In the Middle Ages, monks brewed beer not only as a source of sustenance but also as a way to bring money into their monasteries. When you take a closer look at ties between modern day craft beer and religion, you can easily see how they intersect. At their roots, they’re both about community and fellowship, and creating a communal experience is exactly what compelled two pastors-turned-brewery founders into their second calling.
“There’s a lot of fulfillment that I got out of the ministry that I also get out of craft beer,” said Spencer Nix, founder of Reformation Brewery in Woodstock, Georgia. “Getting to know the people and meet the people. They’re both about people. “
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“As we’ve opened up our taproom and brewpub … meeting people, listening to people, they are skills I’ve learned over the years in the ministry,” said Tom Schaeffer, founder of Black Cloister Brewing Company in Toledo, Ohio. “I’ve just adapted for a new place.”
Nix and Schaeffer are both men of faith who became brewery founders and owners.
Nix was a pastor for 10 years at a non-denominational church. Schaeffer has spent his entire life in the ministry and still preaches. When they were in seminary, neither man ever envisioned opening a brewery. Beer was just something they both enjoyed and appreciated.
Nix credits his co-founder, Nick Downs, for instilling in him a love of great European beers. Downs was a pilot who routinely flew to Europe and would bring beers home to enjoy.
“That’s where we fell in love with full-bodied, full-flavored beers,” said Nix. “Eventually he (Nick) got bumped up to a bigger plane and wasn’t flying to those European beer destinations, so we started brewing on our own.”
That story rings true for Schaeffer in Ohio, as well.
“I was always into craft beer, into imported beer,” said Schaeffer. “I came of drinking age in 1980 or 1981. I never really took to the domestics very much. I was always looking for other options.”
After years of homebrewing, these men of the cloth were encouraged by friends and church members to take a different leap of faith and start their own breweries.
Nix and Downs, who also attended seminary school, used to talk frequently about religious theories when they brewed. So, Reformation was a natural name for their endeavor.
“We want to draw attention to the gifts beer can bring and elevate those big moments.” ~Spencer Nix, Reformation Brewery
“The Reformation was a pretty interesting time in the history of the church,“ said Nix. “We’re getting this (Reformation Brewing) together to really reform those less savory things about the big beer industry in general. We want to draw attention to the gifts beer can bring and elevate those big moments.”
How did Schaeffer fall into being a brewery owner? He was a homebrewer who founded the local homebrew club in Toledo. He combined his two “callings,” so to speak, and began hosting a beer tasting/bible study. It started with an hour of beer tasting followed by an hour of bible study. The real clincher was when his church members kept encouraging him to open a brewery.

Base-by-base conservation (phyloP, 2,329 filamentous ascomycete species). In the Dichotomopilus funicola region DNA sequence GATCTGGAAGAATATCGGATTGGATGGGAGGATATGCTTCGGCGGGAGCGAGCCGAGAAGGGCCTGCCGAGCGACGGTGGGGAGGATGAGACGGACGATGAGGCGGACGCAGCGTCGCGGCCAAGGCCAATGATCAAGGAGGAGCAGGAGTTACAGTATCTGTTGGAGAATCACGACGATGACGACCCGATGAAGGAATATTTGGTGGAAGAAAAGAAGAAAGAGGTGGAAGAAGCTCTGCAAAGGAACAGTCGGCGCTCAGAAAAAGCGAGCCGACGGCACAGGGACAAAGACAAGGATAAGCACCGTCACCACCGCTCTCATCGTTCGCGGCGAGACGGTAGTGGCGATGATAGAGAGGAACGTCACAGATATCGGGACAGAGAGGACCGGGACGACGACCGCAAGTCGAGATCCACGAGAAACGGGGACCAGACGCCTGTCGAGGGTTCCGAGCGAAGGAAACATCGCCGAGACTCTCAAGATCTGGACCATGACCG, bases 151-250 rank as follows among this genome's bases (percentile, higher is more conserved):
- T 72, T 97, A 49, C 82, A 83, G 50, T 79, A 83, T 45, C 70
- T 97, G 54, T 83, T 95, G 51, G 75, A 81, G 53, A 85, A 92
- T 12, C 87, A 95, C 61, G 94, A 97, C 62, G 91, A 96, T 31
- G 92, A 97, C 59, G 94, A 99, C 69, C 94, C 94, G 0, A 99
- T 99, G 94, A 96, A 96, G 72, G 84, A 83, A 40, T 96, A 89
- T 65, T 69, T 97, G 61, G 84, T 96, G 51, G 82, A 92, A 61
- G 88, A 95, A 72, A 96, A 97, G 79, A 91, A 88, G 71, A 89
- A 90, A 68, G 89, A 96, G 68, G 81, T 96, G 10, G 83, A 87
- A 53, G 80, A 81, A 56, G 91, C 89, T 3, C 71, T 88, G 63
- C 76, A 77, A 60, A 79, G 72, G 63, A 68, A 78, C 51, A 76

The inspiration for Black Cloister’s name came from the regional director of his denomination.
“I was talking at a church event and the regional director said ‘I’ve got the name for the brewery for you: Black Cloister,’” recounts Tom.
Black Cloister is the name of the home Martin Luther, founder of the Lutheran church, lived in with his wife. Luther’s wife brewed beer in the home. You can still see some of her original brewing equipment in that home in Germany, which is now a museum. As an homage to its namesake, three pieces of artwork from Luther’s home adorn the walls of the tasting room at Black Cloister.
“Churches can learn a lot from visiting a brewpub and seeing what hospitality and community looks like. And I’ve seen that.” ~Tom Schaeffer, Black Cloister Brewing
“One of the things I’ve experienced in the craft beer industry is a real sense of community,” said Schaeffer. “It should be present in every church. Churches can learn a lot from visiting a brewpub and seeing what hospitality and community looks like. And I’ve seen that.”
Now, Schaeffer’s church meets regularly in Black Cloister’s tasting room. Due to the popularity of its beers, growth is on Schaeffer’s mind.
“We had to expand our brewery twice in the first year,” said Schaeffer. “We’ve just started canning. That’s a whole new world of selling beer when you start selling it to grocery stores and so forth.”
As with religion, craft beer is a subject people feel deeply passionate about. Now more than ever, Americans are putting an emphasis on knowing where their food comes from, who’s growing it and who’s cooking it. Craft beer also sees the benefits of the “local grown” movement.
“When you really start to look deeper and the whole craft beer and food thing,” says Nix. “The revolution going. It’s a return to that whole local movement.”
However, more than anything these men of the cloth and pint say all comes full circle in tasting rooms and churches nationwide. For religion and craft beer are, ultimately, seeking the same thing: fellowship and camaraderie in your local community.
“Beer was the first social media,” says Nix. “I think we need a return to it. Get that face-to-face conversation. Beer really does that.”
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